# Signal smoothing Classic List Threaded 8 messages Open this post in threaded view
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## Signal smoothing

 Hello again This time I have a problem of signal smoothing. I have an input signal (x) which I import from a .cvs file. It is in principle the combination of sine wave with added exponential decay. However I would like to smooth the signal with an exponential function (T is a time constant which is a setting) fro mlocal tops. These tops are not always the same so simply max (x) does not work. This is my attempt below, but it does not work properly. Any advise appreciated. function [xs] = smooth (t,x,T)     if nargin <3     T =0.064;                    % konstanta za glajenje Stab toka (Siemens 7SS52 Manual, str 94)   end   temp=0;   f=1;   AX=max(x);   m=length(x);   xs=zeros(m,1);   lookback=10;     for i = 1 : m     u(i) = exp(-(t(i))/T);   end   xs(1:lookback) = x(1:lookback);     for j = lookback : m         if AX*u(f) < x(j)       xs(j) = x(j);       f=1;     end         if AX*u(f) > x(j)       xs(j) = AX*u(f);       f++;     end               end    plot(t,x,t,xs) endfunction   ex.png   -- Sent from: https://octave.1599824.n4.nabble.com/Octave-General-f1599825.html
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## Re: Signal smoothing

 On Wed, Dec 30, 2020 at 1:42 AM Blaz <[hidden email]> wrote:Hello again This time I have a problem of signal smoothing. I have an input signal (x) which I import from a .cvs file. It is in principle the combination of sine wave with added exponential decay. However I would like to smooth the signal with an exponential function (T is a time constant which is a setting) fro mlocal tops. These tops are not always the same so simply max (x) does not work. This is my attempt below, but it does not work properly. Any advise appreciated. function [xs] = smooth (t,x,T)   if nargin <3     T =0.064;                    % konstanta za glajenje Stab toka (Siemens 7SS52 Manual, str 94)   end   temp=0;   f=1;   AX=max(x);   m=length(x);   xs=zeros(m,1);   lookback=10;   for i = 1 : m     u(i) = exp(-(t(i))/T);   end   xs(1:lookback) = x(1:lookback);   for j = lookback : m     if AX*u(f) < x(j)       xs(j) = x(j);       f=1;     end     if AX*u(f) > x(j)       xs(j) = AX*u(f);       f++;     end   end  plot(t,x,t,xs) endfunction ex.png   -- Sent from: https://octave.1599824.n4.nabble.com/Octave-General-f1599825.html Are you trying to overcome noise?-- DAS Open this post in threaded view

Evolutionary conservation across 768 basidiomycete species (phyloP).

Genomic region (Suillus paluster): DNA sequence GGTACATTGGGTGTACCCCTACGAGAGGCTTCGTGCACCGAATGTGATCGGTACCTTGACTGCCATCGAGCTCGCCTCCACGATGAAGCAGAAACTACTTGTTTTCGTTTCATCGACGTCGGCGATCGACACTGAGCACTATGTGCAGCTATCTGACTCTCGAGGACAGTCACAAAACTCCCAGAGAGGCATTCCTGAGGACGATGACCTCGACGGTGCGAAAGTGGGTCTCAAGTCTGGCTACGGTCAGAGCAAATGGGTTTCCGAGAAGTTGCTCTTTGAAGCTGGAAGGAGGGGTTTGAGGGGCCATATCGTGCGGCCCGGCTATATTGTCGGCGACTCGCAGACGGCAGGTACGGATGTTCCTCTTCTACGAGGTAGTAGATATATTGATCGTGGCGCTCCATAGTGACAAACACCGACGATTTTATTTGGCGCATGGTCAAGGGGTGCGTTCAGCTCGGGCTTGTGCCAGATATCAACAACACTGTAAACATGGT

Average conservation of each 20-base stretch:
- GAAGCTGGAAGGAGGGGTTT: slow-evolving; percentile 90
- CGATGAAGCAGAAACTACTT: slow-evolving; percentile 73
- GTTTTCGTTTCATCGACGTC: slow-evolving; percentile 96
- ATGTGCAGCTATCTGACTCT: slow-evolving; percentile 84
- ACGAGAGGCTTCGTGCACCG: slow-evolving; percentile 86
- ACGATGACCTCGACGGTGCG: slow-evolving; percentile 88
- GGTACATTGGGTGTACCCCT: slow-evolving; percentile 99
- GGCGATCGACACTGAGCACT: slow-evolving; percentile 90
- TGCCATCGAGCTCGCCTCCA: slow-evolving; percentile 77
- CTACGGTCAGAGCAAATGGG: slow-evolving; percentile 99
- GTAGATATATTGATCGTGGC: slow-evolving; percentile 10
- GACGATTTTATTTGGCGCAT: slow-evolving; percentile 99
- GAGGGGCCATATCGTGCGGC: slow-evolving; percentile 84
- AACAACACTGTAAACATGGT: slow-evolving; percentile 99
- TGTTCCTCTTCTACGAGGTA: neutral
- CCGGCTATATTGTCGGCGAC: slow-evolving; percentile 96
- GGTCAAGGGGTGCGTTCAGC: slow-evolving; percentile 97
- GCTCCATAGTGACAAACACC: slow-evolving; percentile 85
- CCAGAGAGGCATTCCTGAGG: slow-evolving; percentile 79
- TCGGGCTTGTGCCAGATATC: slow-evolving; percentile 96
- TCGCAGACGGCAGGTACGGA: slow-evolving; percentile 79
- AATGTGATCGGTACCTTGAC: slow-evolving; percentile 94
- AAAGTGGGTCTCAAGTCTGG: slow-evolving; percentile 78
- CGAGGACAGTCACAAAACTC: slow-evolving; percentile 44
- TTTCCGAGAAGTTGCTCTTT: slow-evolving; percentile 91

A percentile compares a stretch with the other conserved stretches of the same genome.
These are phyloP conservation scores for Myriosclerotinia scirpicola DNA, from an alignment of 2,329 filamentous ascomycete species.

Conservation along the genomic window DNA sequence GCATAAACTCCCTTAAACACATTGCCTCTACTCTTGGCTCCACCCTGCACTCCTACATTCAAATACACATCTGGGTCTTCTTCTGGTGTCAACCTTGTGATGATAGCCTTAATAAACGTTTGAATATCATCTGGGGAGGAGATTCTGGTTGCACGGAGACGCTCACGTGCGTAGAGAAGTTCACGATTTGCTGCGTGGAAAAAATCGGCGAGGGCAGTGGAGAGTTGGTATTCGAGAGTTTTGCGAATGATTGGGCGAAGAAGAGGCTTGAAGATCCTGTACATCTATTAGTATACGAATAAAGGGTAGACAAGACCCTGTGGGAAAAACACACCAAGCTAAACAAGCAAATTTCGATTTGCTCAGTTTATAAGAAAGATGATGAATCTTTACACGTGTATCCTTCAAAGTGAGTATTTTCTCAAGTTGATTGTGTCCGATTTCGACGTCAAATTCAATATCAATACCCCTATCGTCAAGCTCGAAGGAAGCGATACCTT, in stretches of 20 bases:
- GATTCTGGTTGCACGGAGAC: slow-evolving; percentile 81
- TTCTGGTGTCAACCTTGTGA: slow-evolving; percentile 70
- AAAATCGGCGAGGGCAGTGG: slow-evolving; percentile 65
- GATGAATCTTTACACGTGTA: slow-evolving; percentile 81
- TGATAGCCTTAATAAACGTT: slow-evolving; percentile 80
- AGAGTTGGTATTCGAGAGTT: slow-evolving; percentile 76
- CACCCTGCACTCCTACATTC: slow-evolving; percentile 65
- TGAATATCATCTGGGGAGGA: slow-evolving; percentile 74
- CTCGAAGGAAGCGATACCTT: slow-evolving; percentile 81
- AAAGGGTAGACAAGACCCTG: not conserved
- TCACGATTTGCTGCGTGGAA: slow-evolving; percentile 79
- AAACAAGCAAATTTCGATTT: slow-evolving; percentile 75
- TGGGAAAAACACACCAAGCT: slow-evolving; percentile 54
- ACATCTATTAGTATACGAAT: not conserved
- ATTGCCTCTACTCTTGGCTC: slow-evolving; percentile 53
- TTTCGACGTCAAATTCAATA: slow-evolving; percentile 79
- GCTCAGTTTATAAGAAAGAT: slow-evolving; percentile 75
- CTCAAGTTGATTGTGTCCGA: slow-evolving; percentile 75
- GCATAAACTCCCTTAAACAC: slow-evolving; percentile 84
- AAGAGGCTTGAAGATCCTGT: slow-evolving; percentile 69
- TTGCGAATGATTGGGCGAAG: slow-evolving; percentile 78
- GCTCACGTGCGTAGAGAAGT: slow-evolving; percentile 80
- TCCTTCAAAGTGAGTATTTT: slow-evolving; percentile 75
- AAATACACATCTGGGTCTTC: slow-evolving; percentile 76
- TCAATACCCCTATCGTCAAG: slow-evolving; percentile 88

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## Re: Signal smoothing

 No, but unwanted operation of the function that is based on this signal. There are several approaches for this, one is to smooth this value. -- Sent from: https://octave.1599824.n4.nabble.com/Octave-General-f1599825.html
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## Re: Signal smoothing

 On Wed, Dec 30, 2020 at 6:06 AM Blaz <[hidden email]> wrote:No, but unwanted operation of the function that is based on this signal. There are several approaches for this, one is to smooth this value. -- Sent from: https://octave.1599824.n4.nabble.com/Octave-General-f1599825.html A low pass filter usually is used to "smooth out" a signal.-- DAS Open this post in threaded view
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## Re: Signal smoothing

 Well I forgot the details, but as far as I know a Low pass filter is a frequency domain filter. My input signal frequency is fixed though (with minor deviations + some DC offset), yet it is important that there is no drop to zero, nor that it restarts at local max values only. -- Sent from: https://octave.1599824.n4.nabble.com/Octave-General-f1599825.html
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## Re: Signal smoothing

 On Wed, Dec 30, 2020 at 7:00 AM Blaz <[hidden email]> wrote:Well I forgot the details, but as far as I know a Low pass filter is a frequency domain filter. My input signal frequency is fixed though (with minor deviations + some DC offset), yet it is important that there is no drop to zero, nor that it restarts at local max values only. -- Sent from: https://octave.1599824.n4.nabble.com/Octave-General-f1599825.html Unless you can explain it better as to what you want, I still think a low pass filter is what you want.A low pass filter is like doing a running average. You can do a short running average , or any length of running average.But if you don't want a running average, then explain what you do want. :-)-- DAS On Wed, Dec 30, 2020 at 10:10 AM Blaz <[hidden email]> wrote:Sure. I will try it. In the first post I have enclosed the picture of the wanted result. I have an input vector x. (which can also have a shape of ordinary sine wave). What I need to do is create a result signal y which picks up local max values (peaks) and from there the value of y exponentialy decays with the T as a time constant until the input signal x value is smaller than y. If the input x is greater again than the exponential decayed signal, then the resulting y takes the shape of X again. However, it is important that the y never drops to 0 or gets lower than x and that it strictly follows local peaks of x. Perhaps an low pass filter would do this task or also some kind of averaging. I am enclosing the picture again. ex.png   -- Sent from: https://octave.1599824.n4.nabble.com/Octave-General-f1599825.html I now understand!!You want to model a half wave rectified signal with a decay on the held voltage to model the slope from the load current.You have to do some "if" statements similar to what you did in the other question.-- DAS